Well, I went to my neurot. today for a scheduled appointment, but not before I was tortured last night trying to sleep. It didn't feel 100% like dizziness or vertigo. Just like a strange pressure feeling in the back of my head/neck. I get this sometimes. Hard to describe; just feels... yucky, for lack of a better term. Kept me up for two-and-a-half agonizing hours. It was like I was in a nightmarish trance the whole time.

    Well, we had the rheumotologist send the results of my tests to the neurot. He said I did have some sort of autoimmune disease, but they don't know exactly what. But he didn't act like it was dormant; he seemed more to think it was active, but he couldn't really do much about it. He did say that *he* did not have much more to do for me. I had another ENG which showed a strong left ear (and 92% weakness in the right). But he said that my VOR was "still" bad. This is kind of confusing because I know he told me that my VOR was fine before, but I did remember this at the time. And I don't see why my VOR would still be bad from my surgery since that was back in December of 2001. And since then, my dizziness has seemed to have gotten worse (after my initial recovery). I insisted on an audiology exam because I have been having sound sensitivity and distortion, but the test showed only minimal drops and gains across the spectrum.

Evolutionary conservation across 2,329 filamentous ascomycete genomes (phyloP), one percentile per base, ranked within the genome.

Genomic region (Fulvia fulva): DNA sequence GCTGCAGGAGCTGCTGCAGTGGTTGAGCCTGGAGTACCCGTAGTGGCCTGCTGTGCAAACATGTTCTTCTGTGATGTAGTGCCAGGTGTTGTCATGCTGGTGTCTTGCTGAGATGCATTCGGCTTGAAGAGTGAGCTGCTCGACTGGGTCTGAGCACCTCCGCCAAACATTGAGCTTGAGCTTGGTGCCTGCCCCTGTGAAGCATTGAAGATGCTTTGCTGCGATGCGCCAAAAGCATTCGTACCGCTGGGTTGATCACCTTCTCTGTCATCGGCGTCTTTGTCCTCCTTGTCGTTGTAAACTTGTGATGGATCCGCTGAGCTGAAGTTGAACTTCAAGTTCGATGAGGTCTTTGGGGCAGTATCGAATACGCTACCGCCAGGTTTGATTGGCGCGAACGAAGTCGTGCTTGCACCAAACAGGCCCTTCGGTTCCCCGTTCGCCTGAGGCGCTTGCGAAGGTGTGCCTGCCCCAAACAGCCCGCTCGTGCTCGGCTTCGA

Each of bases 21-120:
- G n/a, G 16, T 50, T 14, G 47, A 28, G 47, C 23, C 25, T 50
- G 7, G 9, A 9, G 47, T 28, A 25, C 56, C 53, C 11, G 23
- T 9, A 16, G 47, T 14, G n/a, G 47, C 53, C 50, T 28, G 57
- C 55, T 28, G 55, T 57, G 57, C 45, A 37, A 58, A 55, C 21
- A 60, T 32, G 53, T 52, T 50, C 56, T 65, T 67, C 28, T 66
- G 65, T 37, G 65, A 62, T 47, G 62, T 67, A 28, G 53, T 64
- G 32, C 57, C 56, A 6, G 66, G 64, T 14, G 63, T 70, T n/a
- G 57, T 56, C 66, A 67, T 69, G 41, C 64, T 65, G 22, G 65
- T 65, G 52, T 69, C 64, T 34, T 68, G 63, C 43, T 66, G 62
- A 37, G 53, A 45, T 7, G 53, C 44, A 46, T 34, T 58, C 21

He said I DO NOT HAVE Autoimmune inner ear disease because I have no signs. He did say that Sjogrens (sp?) disease was a possibility, but I looked that up and it didn't mention dizziness as a symptom. He is sending me to a nearby doctor to test for this. So I guess now I am going to try to figure out what autoimmune disease I have. Hopefully that won't turn into a dead end also.

    Thanks Billy and W. for your replies!!

    Cory

     
    Old 08-19-2004, 04:18 AM   #5
    Billy1234
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    Re: I tested positive for an autoimmune disorder

    Cory,

    I see from your history you've a labyrinthectomy, which obviously needs to compensated for (which could take months or years even with VRT), and even though you've compensated some any secondary problem (even a common cold) can cause your to decompensate... So perhaps the autoimmune problem is unrelated, except for the fact that it's causing you to fail to compensate.

    That said, IF you have fluctuating/degrading hearing and balance symptoms (especially if your severe spontanous attacks as oppose to just motion/visually provoke symptoms), and a documented autoimmune problem then AIED has to be considered. The rheaumatologist will no much more about treating autoimmune problems than the neurotologist - you may also want to consider find another neurotologist.

     
    Old 08-22-2004, 01:33 AM   #6
    coryb